The authors conclude that a TTM goal temperature of 33°C had significantly higher odds of favorable neurological outcome at discharge compared to 36°C. The hypotheses put forward for this association include a delay in active temperature management for the TTM36 group (as demonstrated in the results), secular changes in patient characteristics over the years and differences in cardiac arrest care. There was 79% higher odds of neurologically intact survival for the TTM33 group in this study, which is in contrast to the 2013 TTM trial. A major criticism that the TTM trial faced was the long durations to induce TTM and achieve that target temperature (~10 hours) compared to the original HACA and Bernard trials from 2002 (2 to 8 hours), which may have negated the positive effect of a lower target temperature. The current study demonstrated a significant delay in starting active temperature management and 32% decrease in active temperature management in the ED for the TTM36 group. These factors could influence the higher the proportion of patients with poor neurological outcomes seen in the TTM36 group. One would expect that instituting TTM would be logistically easier in the TTM36 group; however, the opposite was seen in the current study. This trend has also been well reported in the literature among patients with a target temperature of 36°C subject to decreased active cooling measures, less time at target temperatures and increase incidences of fever.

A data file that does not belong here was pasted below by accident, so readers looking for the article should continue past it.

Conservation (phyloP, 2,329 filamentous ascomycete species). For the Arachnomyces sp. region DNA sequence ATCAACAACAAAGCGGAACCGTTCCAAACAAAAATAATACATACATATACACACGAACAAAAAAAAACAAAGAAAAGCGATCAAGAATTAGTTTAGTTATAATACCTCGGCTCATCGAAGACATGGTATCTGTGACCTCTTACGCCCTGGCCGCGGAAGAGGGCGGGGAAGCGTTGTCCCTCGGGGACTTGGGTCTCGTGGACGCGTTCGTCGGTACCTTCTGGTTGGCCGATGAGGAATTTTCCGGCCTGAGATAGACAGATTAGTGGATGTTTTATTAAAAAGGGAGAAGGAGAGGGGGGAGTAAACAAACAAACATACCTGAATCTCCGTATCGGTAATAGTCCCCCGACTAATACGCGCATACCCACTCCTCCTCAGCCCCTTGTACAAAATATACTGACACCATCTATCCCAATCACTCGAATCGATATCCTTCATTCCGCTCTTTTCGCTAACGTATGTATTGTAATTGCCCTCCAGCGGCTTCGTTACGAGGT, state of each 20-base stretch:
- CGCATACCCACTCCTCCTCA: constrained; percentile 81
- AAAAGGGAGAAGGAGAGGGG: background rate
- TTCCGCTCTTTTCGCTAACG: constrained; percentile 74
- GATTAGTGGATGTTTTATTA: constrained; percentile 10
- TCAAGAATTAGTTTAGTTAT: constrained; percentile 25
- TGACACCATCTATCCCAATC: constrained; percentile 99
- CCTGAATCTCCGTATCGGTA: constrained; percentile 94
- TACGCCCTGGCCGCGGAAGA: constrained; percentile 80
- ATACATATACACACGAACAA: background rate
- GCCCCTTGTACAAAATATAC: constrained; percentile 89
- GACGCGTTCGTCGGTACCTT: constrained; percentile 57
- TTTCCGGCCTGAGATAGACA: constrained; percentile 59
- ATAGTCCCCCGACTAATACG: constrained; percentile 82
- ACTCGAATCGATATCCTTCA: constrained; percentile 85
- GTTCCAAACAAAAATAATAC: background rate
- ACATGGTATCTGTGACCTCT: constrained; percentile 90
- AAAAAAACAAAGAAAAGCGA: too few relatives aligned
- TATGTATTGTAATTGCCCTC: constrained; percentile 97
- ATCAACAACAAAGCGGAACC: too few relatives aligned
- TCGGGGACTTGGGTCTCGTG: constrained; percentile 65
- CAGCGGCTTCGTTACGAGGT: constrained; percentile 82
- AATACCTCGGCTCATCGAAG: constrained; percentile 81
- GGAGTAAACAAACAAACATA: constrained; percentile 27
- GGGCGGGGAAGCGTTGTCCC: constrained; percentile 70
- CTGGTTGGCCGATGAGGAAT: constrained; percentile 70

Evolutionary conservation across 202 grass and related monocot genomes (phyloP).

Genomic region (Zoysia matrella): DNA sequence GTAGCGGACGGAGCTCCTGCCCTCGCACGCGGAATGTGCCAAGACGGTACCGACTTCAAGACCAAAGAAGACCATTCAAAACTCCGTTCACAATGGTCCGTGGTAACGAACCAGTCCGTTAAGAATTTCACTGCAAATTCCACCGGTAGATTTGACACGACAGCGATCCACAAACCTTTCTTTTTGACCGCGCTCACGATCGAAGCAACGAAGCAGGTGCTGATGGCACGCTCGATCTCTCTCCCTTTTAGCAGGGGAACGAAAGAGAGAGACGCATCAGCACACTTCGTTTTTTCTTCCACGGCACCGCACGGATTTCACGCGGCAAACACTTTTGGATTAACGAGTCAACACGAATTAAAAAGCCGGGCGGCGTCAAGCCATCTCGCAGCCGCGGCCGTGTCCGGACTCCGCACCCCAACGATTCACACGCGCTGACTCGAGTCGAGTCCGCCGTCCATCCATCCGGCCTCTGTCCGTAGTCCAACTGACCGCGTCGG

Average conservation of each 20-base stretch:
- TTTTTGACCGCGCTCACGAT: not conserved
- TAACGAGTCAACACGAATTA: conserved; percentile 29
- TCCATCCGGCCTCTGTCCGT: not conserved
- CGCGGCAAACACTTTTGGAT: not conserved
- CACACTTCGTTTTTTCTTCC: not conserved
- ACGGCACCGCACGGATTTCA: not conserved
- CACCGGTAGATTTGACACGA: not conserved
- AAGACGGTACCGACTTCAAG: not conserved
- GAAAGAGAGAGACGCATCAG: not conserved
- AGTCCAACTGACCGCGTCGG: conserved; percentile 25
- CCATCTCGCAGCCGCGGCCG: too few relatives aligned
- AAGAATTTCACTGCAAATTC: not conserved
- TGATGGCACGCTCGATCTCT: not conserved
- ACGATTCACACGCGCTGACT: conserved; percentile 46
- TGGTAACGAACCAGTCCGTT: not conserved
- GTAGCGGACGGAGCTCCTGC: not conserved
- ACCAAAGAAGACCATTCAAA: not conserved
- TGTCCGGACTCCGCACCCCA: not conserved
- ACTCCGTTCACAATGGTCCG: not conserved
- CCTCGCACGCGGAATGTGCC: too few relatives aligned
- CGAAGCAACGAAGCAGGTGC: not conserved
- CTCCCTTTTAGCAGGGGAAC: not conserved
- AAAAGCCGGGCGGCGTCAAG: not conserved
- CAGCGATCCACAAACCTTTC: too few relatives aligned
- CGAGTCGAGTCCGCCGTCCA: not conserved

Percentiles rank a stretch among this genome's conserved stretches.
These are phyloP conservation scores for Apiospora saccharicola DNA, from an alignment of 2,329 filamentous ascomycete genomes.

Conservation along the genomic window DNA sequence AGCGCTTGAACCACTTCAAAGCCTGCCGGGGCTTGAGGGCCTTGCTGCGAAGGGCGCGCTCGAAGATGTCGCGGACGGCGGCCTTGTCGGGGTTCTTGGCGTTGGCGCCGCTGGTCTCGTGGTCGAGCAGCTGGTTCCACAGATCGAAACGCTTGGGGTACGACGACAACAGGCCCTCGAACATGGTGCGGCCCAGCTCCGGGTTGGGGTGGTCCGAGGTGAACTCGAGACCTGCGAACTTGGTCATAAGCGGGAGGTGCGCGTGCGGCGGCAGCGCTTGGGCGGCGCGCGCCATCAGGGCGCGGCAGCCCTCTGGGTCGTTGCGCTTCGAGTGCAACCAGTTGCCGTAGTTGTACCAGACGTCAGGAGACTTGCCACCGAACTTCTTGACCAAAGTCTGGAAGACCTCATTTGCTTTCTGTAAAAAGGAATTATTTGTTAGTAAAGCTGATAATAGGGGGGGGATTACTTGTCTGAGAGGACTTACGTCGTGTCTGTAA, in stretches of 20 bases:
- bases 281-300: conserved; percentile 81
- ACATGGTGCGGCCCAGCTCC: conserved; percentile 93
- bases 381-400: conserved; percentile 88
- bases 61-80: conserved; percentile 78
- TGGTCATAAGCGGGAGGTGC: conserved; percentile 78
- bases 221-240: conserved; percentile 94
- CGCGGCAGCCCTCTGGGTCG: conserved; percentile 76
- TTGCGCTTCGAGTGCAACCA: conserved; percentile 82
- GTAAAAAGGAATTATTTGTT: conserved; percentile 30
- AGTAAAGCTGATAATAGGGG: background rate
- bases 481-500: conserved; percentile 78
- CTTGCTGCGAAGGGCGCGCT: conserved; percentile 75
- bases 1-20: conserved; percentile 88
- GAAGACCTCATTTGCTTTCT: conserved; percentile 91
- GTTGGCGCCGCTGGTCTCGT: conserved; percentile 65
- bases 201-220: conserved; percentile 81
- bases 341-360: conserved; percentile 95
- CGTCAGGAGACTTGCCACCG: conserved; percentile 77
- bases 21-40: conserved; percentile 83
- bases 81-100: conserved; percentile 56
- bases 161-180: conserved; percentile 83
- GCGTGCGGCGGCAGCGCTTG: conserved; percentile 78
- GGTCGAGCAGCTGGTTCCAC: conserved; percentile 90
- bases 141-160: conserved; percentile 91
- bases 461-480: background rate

The current study did not find an association between goal temperature and survival. Nearly 62% of patients in the current study had an initial non-shockable rhythm. Neither the TTM trial nor the HYPERION trial showed a mortality difference between 33°C vs 36°C, but HYPERION did show a higher proportion of patient with good neurologic outcome in the 33°C group. The current study does not include a subgroup analysis of mortality associations in the shockable and non-shockable groups separately. This may have been an interesting finding.
Several studies have documented worsening secular trends in post cardiac arrest survival rate and neurological outcomes since the publication of the TTM trial. One particular publication (Salter, et al) demonstrated an improvement in mortality up until the TTM trial publication with an abrupt reversal and increasing mortality henceforth. This could definitely be attributed to changing patient demographics or other aspects of patients care, but it may also be possible that widespread use of 36°C as target temperature or abandoning TTM altogether may have contributed to this.
The limitations of the current study include its retrospective nature, which restricts analysis to associations and not causation. Unmeasured confounders in either group could have contributed to the outcome; specifically, the incidence of fever rates in either groups have not been mentioned. This was a study conducted at a single high volume, high performing center, so the results may not be widely applicable. The data abstractor was not blinded to patient groups or other aspects of care, and there may have been a bias in CPC assessment. In addition, long-term outcomes (beyond hospital discharge) for these patients were not assessed.
Studies such as this emphasize the need to re-evaluate 36°C as a target temperature for TTM patients and begs the question, “Do the patients in the TTM trial truly represent the patient population that I treat?”